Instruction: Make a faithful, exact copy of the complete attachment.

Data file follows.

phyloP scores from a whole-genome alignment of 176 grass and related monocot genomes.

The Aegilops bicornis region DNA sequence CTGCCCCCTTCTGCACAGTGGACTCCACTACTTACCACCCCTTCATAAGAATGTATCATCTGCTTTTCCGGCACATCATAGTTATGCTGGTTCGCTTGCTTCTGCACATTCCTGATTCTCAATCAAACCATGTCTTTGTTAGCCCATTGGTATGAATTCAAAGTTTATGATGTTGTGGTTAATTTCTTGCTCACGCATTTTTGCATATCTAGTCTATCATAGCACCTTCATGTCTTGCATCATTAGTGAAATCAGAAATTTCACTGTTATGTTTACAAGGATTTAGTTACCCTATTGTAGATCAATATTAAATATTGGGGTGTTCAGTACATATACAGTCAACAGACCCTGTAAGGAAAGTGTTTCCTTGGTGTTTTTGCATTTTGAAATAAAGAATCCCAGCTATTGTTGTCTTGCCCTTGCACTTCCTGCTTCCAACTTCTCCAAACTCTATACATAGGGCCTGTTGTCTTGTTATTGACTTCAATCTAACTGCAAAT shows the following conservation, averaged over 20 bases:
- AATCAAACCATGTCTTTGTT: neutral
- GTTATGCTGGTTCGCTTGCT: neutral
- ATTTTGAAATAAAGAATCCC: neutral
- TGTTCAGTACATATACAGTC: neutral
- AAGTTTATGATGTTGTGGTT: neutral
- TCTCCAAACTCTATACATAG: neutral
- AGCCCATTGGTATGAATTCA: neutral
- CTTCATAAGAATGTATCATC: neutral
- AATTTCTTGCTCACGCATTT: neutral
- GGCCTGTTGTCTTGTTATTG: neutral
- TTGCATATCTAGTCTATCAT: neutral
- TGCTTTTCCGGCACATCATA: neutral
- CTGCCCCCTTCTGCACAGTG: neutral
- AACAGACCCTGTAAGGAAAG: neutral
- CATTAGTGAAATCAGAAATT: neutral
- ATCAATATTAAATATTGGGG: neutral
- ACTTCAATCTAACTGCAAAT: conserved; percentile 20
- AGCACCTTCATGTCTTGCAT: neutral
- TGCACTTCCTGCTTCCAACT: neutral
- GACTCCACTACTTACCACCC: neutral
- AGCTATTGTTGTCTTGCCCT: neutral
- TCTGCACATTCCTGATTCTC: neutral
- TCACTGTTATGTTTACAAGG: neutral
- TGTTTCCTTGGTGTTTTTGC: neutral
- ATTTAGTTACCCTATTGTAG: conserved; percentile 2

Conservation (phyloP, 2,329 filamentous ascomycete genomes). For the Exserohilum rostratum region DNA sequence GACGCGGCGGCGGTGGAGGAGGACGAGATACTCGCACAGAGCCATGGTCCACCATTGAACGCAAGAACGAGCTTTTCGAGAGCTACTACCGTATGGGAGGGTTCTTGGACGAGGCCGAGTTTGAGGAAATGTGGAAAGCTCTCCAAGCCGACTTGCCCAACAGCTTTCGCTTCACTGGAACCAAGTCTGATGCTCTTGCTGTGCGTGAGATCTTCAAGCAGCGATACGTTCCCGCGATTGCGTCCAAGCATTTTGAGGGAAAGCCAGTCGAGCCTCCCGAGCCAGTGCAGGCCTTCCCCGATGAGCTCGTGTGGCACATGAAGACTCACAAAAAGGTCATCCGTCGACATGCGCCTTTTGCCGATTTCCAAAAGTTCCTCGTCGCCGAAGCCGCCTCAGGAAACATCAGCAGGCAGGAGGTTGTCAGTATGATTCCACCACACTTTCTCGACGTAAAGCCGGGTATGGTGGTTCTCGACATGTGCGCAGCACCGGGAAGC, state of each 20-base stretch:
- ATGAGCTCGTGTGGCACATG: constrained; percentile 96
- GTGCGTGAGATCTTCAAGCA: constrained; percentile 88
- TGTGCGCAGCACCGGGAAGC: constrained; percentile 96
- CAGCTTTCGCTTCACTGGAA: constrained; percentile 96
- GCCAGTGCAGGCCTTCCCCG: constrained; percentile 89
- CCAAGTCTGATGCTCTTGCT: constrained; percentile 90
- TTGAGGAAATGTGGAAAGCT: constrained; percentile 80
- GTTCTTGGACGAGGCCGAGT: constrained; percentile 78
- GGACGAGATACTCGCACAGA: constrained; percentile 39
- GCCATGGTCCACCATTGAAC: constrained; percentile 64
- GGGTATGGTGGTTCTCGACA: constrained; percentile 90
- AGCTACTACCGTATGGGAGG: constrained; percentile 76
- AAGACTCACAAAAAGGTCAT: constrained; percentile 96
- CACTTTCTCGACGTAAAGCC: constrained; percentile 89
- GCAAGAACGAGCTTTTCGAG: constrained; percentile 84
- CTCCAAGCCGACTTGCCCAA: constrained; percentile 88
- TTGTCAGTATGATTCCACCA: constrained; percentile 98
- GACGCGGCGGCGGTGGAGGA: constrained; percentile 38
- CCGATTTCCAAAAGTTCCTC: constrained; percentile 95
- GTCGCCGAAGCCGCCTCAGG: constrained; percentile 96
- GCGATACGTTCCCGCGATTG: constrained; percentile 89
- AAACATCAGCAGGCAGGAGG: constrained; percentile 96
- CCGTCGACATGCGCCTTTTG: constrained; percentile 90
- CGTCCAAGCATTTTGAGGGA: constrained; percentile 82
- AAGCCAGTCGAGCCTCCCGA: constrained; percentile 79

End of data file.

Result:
phyloP scores from a whole-genome alignment of 176 grass and related monocot genomes.

The Aegilops bicornis region DNA sequence CTGCCCCCTTCTGCACAGTGGACTCCACTACTTACCACCCCTTCATAAGAATGTATCATCTGCTTTTCCGGCACATCATAGTTATGCTGGTTCGCTTGCTTCTGCACATTCCTGATTCTCAATCAAACCATGTCTTTGTTAGCCCATTGGTATGAATTCAAAGTTTATGATGTTGTGGTTAATTTCTTGCTCACGCATTTTTGCATATCTAGTCTATCATAGCACCTTCATGTCTTGCATCATTAGTGAAATCAGAAATTTCACTGTTATGTTTACAAGGATTTAGTTACCCTATTGTAGATCAATATTAAATATTGGGGTGTTCAGTACATATACAGTCAACAGACCCTGTAAGGAAAGTGTTTCCTTGGTGTTTTTGCATTTTGAAATAAAGAATCCCAGCTATTGTTGTCTTGCCCTTGCACTTCCTGCTTCCAACTTCTCCAAACTCTATACATAGGGCCTGTTGTCTTGTTATTGACTTCAATCTAACTGCAAAT shows the following conservation, averaged over 20 bases:
- AATCAAACCATGTCTTTGTT: neutral
- GTTATGCTGGTTCGCTTGCT: neutral
- ATTTTGAAATAAAGAATCCC: neutral
- TGTTCAGTACATATACAGTC: neutral
- AAGTTTATGATGTTGTGGTT: neutral
- TCTCCAAACTCTATACATAG: neutral
- AGCCCATTGGTATGAATTCA: neutral
- CTTCATAAGAATGTATCATC: neutral
- AATTTCTTGCTCACGCATTT: neutral
- GGCCTGTTGTCTTGTTATTG: neutral
- TTGCATATCTAGTCTATCAT: neutral
- TGCTTTTCCGGCACATCATA: neutral
- CTGCCCCCTTCTGCACAGTG: neutral
- AACAGACCCTGTAAGGAAAG: neutral
- CATTAGTGAAATCAGAAATT: neutral
- ATCAATATTAAATATTGGGG: neutral
- ACTTCAATCTAACTGCAAAT: conserved; percentile 20
- AGCACCTTCATGTCTTGCAT: neutral
- TGCACTTCCTGCTTCCAACT: neutral
- GACTCCACTACTTACCACCC: neutral
- AGCTATTGTTGTCTTGCCCT: neutral
- TCTGCACATTCCTGATTCTC: neutral
- TCACTGTTATGTTTACAAGG: neutral
- TGTTTCCTTGGTGTTTTTGC: neutral
- ATTTAGTTACCCTATTGTAG: conserved; percentile 2

Conservation (phyloP, 2,329 filamentous ascomycete genomes). For the Exserohilum rostratum region DNA sequence GACGCGGCGGCGGTGGAGGAGGACGAGATACTCGCACAGAGCCATGGTCCACCATTGAACGCAAGAACGAGCTTTTCGAGAGCTACTACCGTATGGGAGGGTTCTTGGACGAGGCCGAGTTTGAGGAAATGTGGAAAGCTCTCCAAGCCGACTTGCCCAACAGCTTTCGCTTCACTGGAACCAAGTCTGATGCTCTTGCTGTGCGTGAGATCTTCAAGCAGCGATACGTTCCCGCGATTGCGTCCAAGCATTTTGAGGGAAAGCCAGTCGAGCCTCCCGAGCCAGTGCAGGCCTTCCCCGATGAGCTCGTGTGGCACATGAAGACTCACAAAAAGGTCATCCGTCGACATGCGCCTTTTGCCGATTTCCAAAAGTTCCTCGTCGCCGAAGCCGCCTCAGGAAACATCAGCAGGCAGGAGGTTGTCAGTATGATTCCACCACACTTTCTCGACGTAAAGCCGGGTATGGTGGTTCTCGACATGTGCGCAGCACCGGGAAGC, state of each 20-base stretch:
- ATGAGCTCGTGTGGCACATG: constrained; percentile 96
- GTGCGTGAGATCTTCAAGCA: constrained; percentile 88
- TGTGCGCAGCACCGGGAAGC: constrained; percentile 96
- CAGCTTTCGCTTCACTGGAA: constrained; percentile 96
- GCCAGTGCAGGCCTTCCCCG: constrained; percentile 89
- CCAAGTCTGATGCTCTTGCT: constrained; percentile 90
- TTGAGGAAATGTGGAAAGCT: constrained; percentile 80
- GTTCTTGGACGAGGCCGAGT: constrained; percentile 78
- GGACGAGATACTCGCACAGA: constrained; percentile 39
- GCCATGGTCCACCATTGAAC: constrained; percentile 64
- GGGTATGGTGGTTCTCGACA: constrained; percentile 90
- AGCTACTACCGTATGGGAGG: constrained; percentile 76
- AAGACTCACAAAAAGGTCAT: constrained; percentile 96
- CACTTTCTCGACGTAAAGCC: constrained; percentile 89
- GCAAGAACGAGCTTTTCGAG: constrained; percentile 84
- CTCCAAGCCGACTTGCCCAA: constrained; percentile 88
- TTGTCAGTATGATTCCACCA: constrained; percentile 98
- GACGCGGCGGCGGTGGAGGA: constrained; percentile 38
- CCGATTTCCAAAAGTTCCTC: constrained; percentile 95
- GTCGCCGAAGCCGCCTCAGG: constrained; percentile 96
- GCGATACGTTCCCGCGATTG: constrained; percentile 89
- AAACATCAGCAGGCAGGAGG: constrained; percentile 96
- CCGTCGACATGCGCCTTTTG: constrained; percentile 90
- CGTCCAAGCATTTTGAGGGA: constrained; percentile 82
- AAGCCAGTCGAGCCTCCCGA: constrained; percentile 79